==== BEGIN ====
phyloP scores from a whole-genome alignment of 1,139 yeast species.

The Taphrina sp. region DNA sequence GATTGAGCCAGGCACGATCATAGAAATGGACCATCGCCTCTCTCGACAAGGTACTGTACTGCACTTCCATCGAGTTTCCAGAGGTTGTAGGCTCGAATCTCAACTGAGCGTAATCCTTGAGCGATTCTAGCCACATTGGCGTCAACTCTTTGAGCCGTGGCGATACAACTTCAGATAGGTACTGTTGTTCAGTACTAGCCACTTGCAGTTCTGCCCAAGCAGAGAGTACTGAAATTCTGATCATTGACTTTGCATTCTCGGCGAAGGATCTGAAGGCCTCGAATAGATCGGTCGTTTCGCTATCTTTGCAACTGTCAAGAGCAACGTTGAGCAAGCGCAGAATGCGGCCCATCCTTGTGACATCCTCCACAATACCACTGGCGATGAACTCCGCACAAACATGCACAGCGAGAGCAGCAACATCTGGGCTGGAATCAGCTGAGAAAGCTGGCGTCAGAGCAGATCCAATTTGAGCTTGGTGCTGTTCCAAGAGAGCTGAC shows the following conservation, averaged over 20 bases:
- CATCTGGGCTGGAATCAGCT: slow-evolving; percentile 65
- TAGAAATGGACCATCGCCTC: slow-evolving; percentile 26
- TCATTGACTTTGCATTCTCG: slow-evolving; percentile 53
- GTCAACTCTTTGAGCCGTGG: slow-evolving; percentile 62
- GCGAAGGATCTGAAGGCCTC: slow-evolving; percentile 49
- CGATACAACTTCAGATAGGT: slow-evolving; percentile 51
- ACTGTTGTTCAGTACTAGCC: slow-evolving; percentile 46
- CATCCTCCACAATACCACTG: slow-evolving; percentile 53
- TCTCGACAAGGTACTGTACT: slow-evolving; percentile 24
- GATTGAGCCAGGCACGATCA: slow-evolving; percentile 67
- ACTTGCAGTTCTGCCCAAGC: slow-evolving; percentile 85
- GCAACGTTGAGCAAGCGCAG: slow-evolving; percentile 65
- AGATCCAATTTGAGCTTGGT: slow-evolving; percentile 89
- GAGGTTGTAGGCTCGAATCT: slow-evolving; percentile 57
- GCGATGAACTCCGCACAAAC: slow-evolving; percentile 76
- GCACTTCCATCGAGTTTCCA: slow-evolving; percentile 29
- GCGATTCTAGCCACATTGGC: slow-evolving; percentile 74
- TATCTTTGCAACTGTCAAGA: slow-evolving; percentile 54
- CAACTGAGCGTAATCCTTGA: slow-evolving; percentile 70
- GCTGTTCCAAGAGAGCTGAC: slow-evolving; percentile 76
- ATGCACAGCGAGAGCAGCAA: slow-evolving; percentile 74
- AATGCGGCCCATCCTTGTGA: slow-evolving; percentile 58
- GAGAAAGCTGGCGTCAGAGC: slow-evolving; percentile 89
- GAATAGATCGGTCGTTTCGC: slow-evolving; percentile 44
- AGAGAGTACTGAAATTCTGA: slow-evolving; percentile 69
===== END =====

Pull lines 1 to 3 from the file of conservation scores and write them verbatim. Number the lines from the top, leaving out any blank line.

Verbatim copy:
phyloP scores from a whole-genome alignment of 1,139 yeast species.

The Taphrina sp. region DNA sequence GATTGAGCCAGGCACGATCATAGAAATGGACCATCGCCTCTCTCGACAAGGTACTGTACTGCACTTCCATCGAGTTTCCAGAGGTTGTAGGCTCGAATCTCAACTGAGCGTAATCCTTGAGCGATTCTAGCCACATTGGCGTCAACTCTTTGAGCCGTGGCGATACAACTTCAGATAGGTACTGTTGTTCAGTACTAGCCACTTGCAGTTCTGCCCAAGCAGAGAGTACTGAAATTCTGATCATTGACTTTGCATTCTCGGCGAAGGATCTGAAGGCCTCGAATAGATCGGTCGTTTCGCTATCTTTGCAACTGTCAAGAGCAACGTTGAGCAAGCGCAGAATGCGGCCCATCCTTGTGACATCCTCCACAATACCACTGGCGATGAACTCCGCACAAACATGCACAGCGAGAGCAGCAACATCTGGGCTGGAATCAGCTGAGAAAGCTGGCGTCAGAGCAGATCCAATTTGAGCTTGGTGCTGTTCCAAGAGAGCTGAC shows the following conservation, averaged over 20 bases:
- CATCTGGGCTGGAATCAGCT: slow-evolving; percentile 65